Truth or consequences

Thoughts from Behind the Pressline

Back in the 1950s, “Truth or Consequences” was a popular television show where contestants received roughly two seconds to answer a trivia question correctly before “Beulah the Buzzer” sounded. If the contestant could not complete the “Truth” portion, there would be “Consequences,” usually a zany and embarrassing stunt.

There is nothing zany or trivial about the government’s handling of last year’s events in Benghazi where four Americans, including our Libyan Ambassador Christopher Stevens, were killed. The truth regarding the events, before, during and after must be addressed in a truthful and straight forward manner and not filtered from either political bias. I truly wonder if that is even possible in America any longer.

We must put politics aside. We know our politicians on both sides of the aisle can’t help themselves when it comes to spinning the truth. Especially when there is an election at stake or an opportunity to pile on the opposition, but neither of those motives should be the point for demanding the truth behind the events in Benghazi. As Americans we deserve to know what went wrong. We deserve truthful answers because it does matter what we are told by our government.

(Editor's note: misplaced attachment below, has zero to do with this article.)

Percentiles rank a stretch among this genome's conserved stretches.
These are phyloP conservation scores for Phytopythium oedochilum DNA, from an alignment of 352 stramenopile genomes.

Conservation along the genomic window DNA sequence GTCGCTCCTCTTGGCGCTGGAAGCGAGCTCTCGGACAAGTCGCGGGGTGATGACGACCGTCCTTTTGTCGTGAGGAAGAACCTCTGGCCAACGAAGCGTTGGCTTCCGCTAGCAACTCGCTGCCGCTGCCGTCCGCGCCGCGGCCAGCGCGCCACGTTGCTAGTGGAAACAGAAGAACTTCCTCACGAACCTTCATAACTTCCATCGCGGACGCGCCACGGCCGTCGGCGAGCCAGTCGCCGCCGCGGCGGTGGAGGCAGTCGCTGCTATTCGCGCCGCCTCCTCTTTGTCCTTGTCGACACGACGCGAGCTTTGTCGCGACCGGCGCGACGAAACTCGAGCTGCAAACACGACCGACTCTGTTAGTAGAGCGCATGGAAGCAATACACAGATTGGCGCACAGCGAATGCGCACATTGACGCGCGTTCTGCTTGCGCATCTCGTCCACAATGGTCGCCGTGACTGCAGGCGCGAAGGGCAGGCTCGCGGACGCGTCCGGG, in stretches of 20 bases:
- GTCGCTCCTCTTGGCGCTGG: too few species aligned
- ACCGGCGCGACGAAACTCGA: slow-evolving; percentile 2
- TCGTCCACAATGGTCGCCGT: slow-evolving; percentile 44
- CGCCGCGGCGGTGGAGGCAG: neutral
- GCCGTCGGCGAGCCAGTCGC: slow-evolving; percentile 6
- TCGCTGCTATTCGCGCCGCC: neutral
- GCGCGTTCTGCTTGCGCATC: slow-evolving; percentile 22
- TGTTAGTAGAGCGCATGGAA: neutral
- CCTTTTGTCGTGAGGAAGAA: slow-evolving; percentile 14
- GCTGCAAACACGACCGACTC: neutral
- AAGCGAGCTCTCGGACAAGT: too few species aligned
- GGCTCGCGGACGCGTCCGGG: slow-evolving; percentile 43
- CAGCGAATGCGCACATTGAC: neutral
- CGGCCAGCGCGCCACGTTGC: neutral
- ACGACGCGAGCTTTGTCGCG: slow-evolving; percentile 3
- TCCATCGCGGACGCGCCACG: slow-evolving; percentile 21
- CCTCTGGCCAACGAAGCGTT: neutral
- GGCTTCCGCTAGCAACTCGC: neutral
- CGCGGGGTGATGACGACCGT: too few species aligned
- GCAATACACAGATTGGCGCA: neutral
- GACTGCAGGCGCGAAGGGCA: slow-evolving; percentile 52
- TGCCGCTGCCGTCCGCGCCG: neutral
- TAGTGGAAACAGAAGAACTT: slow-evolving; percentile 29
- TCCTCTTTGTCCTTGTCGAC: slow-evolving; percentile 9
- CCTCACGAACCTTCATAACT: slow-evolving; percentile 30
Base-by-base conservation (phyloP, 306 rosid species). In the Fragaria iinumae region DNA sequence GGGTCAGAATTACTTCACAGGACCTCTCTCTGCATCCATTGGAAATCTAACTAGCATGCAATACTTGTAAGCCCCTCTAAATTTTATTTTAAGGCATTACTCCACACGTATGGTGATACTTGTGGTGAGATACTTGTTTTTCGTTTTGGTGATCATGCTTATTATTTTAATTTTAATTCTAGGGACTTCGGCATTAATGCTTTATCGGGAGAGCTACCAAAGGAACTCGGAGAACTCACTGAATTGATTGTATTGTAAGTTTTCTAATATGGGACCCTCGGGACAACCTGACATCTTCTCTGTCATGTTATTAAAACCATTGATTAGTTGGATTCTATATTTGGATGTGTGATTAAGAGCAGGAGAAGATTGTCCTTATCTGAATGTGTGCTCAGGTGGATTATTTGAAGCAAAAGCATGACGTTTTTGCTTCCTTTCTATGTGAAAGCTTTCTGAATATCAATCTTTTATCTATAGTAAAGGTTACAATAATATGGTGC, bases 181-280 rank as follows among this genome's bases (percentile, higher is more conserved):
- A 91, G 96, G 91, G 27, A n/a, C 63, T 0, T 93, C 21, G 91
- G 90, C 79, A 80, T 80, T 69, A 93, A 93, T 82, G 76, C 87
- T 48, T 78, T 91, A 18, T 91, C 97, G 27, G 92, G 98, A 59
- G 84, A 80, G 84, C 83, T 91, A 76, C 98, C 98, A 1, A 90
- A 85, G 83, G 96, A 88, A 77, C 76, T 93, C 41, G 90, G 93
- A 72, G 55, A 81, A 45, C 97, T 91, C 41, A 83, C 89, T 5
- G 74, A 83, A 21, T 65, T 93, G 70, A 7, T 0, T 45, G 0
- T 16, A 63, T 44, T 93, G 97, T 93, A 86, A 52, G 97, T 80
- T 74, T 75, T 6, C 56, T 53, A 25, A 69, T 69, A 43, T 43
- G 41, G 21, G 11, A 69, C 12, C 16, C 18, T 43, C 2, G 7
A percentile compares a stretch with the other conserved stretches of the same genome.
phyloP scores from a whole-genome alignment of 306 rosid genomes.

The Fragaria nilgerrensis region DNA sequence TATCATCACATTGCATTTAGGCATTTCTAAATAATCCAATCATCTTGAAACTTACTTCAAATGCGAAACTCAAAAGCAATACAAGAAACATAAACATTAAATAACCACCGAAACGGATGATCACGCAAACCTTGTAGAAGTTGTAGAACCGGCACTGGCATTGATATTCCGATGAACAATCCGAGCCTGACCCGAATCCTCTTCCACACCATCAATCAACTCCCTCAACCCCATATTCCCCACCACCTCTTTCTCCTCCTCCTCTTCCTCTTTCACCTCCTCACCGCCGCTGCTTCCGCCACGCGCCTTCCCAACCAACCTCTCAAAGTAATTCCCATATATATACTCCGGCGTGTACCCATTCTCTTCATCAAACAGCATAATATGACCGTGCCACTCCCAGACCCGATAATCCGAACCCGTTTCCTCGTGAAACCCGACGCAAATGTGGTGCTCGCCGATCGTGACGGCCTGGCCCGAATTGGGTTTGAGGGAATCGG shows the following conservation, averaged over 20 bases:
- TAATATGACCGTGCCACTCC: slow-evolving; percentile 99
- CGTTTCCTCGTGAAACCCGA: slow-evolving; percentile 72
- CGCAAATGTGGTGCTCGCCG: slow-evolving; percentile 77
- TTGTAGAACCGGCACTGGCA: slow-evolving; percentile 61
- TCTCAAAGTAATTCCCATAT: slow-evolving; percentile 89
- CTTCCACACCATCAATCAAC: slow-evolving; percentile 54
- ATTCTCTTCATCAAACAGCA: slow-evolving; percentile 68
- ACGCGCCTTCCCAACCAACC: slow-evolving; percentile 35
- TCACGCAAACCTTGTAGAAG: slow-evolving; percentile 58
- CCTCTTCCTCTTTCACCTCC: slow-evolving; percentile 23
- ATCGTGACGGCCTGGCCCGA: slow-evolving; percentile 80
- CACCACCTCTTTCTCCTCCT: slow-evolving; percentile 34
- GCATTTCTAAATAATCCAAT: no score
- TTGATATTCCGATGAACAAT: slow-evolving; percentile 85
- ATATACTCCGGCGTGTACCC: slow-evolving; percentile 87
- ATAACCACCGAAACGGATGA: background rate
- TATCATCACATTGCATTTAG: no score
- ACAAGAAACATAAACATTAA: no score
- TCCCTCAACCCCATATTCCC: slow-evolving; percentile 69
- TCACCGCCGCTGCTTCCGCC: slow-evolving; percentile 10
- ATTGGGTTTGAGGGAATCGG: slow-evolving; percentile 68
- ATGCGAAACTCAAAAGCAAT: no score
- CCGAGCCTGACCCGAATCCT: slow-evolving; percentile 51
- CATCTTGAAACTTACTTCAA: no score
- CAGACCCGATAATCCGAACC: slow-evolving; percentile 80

We are a nation built on certain values: Home of the brave, land of the free where truth, fairness and justice are at the core of our creation and existence. From the beginning of the events on Sept. 11, 2012 it seemed odd that the information coming out concerning the attack on the embassy wasn’t making much sense.

All the talk about some small production YouTube video and a demonstration that somehow turned violent with rocket launching grenades and serious firepower and no military response to secure our personnel or the scene just wasn’t adding up. Days after the attack reporters and locals were walking through the former consulate but the FBI would not arrive on the scene to investigate for more than two weeks.

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